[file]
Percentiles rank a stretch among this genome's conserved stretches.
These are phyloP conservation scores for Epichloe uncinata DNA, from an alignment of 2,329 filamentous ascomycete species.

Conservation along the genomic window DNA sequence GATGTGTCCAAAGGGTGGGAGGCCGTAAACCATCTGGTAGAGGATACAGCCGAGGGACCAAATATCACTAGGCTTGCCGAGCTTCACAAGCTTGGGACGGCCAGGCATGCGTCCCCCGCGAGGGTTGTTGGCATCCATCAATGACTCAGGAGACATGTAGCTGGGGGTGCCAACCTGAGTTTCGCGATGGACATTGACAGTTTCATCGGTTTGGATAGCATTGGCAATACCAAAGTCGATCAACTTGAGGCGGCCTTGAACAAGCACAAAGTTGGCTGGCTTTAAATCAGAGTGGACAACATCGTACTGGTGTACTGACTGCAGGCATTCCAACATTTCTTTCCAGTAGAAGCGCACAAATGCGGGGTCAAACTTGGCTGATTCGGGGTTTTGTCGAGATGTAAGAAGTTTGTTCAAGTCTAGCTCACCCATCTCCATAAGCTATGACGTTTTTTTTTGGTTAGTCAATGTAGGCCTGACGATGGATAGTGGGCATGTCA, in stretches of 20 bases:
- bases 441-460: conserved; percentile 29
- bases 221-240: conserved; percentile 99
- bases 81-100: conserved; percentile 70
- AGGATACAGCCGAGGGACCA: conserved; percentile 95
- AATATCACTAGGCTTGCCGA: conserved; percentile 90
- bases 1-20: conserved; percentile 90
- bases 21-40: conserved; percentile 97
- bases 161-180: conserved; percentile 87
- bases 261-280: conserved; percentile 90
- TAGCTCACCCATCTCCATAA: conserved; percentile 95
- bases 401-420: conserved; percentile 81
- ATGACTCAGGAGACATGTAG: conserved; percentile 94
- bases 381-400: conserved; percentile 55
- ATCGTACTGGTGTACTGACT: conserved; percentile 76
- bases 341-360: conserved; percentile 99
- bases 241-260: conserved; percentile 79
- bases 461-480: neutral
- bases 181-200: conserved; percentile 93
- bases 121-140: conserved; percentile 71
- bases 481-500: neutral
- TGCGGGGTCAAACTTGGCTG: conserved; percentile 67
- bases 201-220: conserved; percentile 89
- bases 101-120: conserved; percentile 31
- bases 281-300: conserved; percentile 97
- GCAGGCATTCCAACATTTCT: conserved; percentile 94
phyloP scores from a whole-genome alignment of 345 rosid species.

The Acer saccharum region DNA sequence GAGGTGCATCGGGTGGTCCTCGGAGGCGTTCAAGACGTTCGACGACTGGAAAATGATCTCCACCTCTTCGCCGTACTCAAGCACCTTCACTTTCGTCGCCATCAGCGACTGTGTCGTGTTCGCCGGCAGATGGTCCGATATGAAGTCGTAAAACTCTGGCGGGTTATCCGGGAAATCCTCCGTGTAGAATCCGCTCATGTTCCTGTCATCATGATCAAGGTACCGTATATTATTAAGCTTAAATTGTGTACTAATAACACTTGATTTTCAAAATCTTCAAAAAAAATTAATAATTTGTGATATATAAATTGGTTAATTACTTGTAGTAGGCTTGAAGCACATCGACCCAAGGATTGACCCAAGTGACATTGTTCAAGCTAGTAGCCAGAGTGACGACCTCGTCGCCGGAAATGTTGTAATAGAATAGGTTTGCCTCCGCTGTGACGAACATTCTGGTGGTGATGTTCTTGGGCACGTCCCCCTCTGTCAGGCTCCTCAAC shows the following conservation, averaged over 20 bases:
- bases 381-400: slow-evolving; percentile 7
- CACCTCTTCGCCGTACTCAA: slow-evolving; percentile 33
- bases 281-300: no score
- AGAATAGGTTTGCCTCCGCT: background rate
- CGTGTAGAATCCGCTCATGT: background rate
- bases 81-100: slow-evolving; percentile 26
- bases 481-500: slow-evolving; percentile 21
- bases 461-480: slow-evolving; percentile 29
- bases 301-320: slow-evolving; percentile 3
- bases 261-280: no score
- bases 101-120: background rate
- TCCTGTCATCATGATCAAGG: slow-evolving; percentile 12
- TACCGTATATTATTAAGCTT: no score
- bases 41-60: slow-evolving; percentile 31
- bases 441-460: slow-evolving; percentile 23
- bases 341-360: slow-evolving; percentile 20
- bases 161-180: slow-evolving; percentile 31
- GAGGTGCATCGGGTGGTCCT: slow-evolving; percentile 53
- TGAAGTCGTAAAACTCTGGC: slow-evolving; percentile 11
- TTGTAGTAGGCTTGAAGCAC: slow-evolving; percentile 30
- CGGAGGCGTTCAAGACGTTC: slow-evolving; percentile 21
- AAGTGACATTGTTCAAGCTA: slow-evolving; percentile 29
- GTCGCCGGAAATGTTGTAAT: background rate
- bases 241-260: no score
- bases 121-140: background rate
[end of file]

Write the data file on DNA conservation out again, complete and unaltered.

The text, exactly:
Percentiles rank a stretch among this genome's conserved stretches.
These are phyloP conservation scores for Epichloe uncinata DNA, from an alignment of 2,329 filamentous ascomycete species.

Conservation along the genomic window DNA sequence GATGTGTCCAAAGGGTGGGAGGCCGTAAACCATCTGGTAGAGGATACAGCCGAGGGACCAAATATCACTAGGCTTGCCGAGCTTCACAAGCTTGGGACGGCCAGGCATGCGTCCCCCGCGAGGGTTGTTGGCATCCATCAATGACTCAGGAGACATGTAGCTGGGGGTGCCAACCTGAGTTTCGCGATGGACATTGACAGTTTCATCGGTTTGGATAGCATTGGCAATACCAAAGTCGATCAACTTGAGGCGGCCTTGAACAAGCACAAAGTTGGCTGGCTTTAAATCAGAGTGGACAACATCGTACTGGTGTACTGACTGCAGGCATTCCAACATTTCTTTCCAGTAGAAGCGCACAAATGCGGGGTCAAACTTGGCTGATTCGGGGTTTTGTCGAGATGTAAGAAGTTTGTTCAAGTCTAGCTCACCCATCTCCATAAGCTATGACGTTTTTTTTTGGTTAGTCAATGTAGGCCTGACGATGGATAGTGGGCATGTCA, in stretches of 20 bases:
- bases 441-460: conserved; percentile 29
- bases 221-240: conserved; percentile 99
- bases 81-100: conserved; percentile 70
- AGGATACAGCCGAGGGACCA: conserved; percentile 95
- AATATCACTAGGCTTGCCGA: conserved; percentile 90
- bases 1-20: conserved; percentile 90
- bases 21-40: conserved; percentile 97
- bases 161-180: conserved; percentile 87
- bases 261-280: conserved; percentile 90
- TAGCTCACCCATCTCCATAA: conserved; percentile 95
- bases 401-420: conserved; percentile 81
- ATGACTCAGGAGACATGTAG: conserved; percentile 94
- bases 381-400: conserved; percentile 55
- ATCGTACTGGTGTACTGACT: conserved; percentile 76
- bases 341-360: conserved; percentile 99
- bases 241-260: conserved; percentile 79
- bases 461-480: neutral
- bases 181-200: conserved; percentile 93
- bases 121-140: conserved; percentile 71
- bases 481-500: neutral
- TGCGGGGTCAAACTTGGCTG: conserved; percentile 67
- bases 201-220: conserved; percentile 89
- bases 101-120: conserved; percentile 31
- bases 281-300: conserved; percentile 97
- GCAGGCATTCCAACATTTCT: conserved; percentile 94
phyloP scores from a whole-genome alignment of 345 rosid species.

The Acer saccharum region DNA sequence GAGGTGCATCGGGTGGTCCTCGGAGGCGTTCAAGACGTTCGACGACTGGAAAATGATCTCCACCTCTTCGCCGTACTCAAGCACCTTCACTTTCGTCGCCATCAGCGACTGTGTCGTGTTCGCCGGCAGATGGTCCGATATGAAGTCGTAAAACTCTGGCGGGTTATCCGGGAAATCCTCCGTGTAGAATCCGCTCATGTTCCTGTCATCATGATCAAGGTACCGTATATTATTAAGCTTAAATTGTGTACTAATAACACTTGATTTTCAAAATCTTCAAAAAAAATTAATAATTTGTGATATATAAATTGGTTAATTACTTGTAGTAGGCTTGAAGCACATCGACCCAAGGATTGACCCAAGTGACATTGTTCAAGCTAGTAGCCAGAGTGACGACCTCGTCGCCGGAAATGTTGTAATAGAATAGGTTTGCCTCCGCTGTGACGAACATTCTGGTGGTGATGTTCTTGGGCACGTCCCCCTCTGTCAGGCTCCTCAAC shows the following conservation, averaged over 20 bases:
- bases 381-400: slow-evolving; percentile 7
- CACCTCTTCGCCGTACTCAA: slow-evolving; percentile 33
- bases 281-300: no score
- AGAATAGGTTTGCCTCCGCT: background rate
- CGTGTAGAATCCGCTCATGT: background rate
- bases 81-100: slow-evolving; percentile 26
- bases 481-500: slow-evolving; percentile 21
- bases 461-480: slow-evolving; percentile 29
- bases 301-320: slow-evolving; percentile 3
- bases 261-280: no score
- bases 101-120: background rate
- TCCTGTCATCATGATCAAGG: slow-evolving; percentile 12
- TACCGTATATTATTAAGCTT: no score
- bases 41-60: slow-evolving; percentile 31
- bases 441-460: slow-evolving; percentile 23
- bases 341-360: slow-evolving; percentile 20
- bases 161-180: slow-evolving; percentile 31
- GAGGTGCATCGGGTGGTCCT: slow-evolving; percentile 53
- TGAAGTCGTAAAACTCTGGC: slow-evolving; percentile 11
- TTGTAGTAGGCTTGAAGCAC: slow-evolving; percentile 30
- CGGAGGCGTTCAAGACGTTC: slow-evolving; percentile 21
- AAGTGACATTGTTCAAGCTA: slow-evolving; percentile 29
- GTCGCCGGAAATGTTGTAAT: background rate
- bases 241-260: no score
- bases 121-140: background rate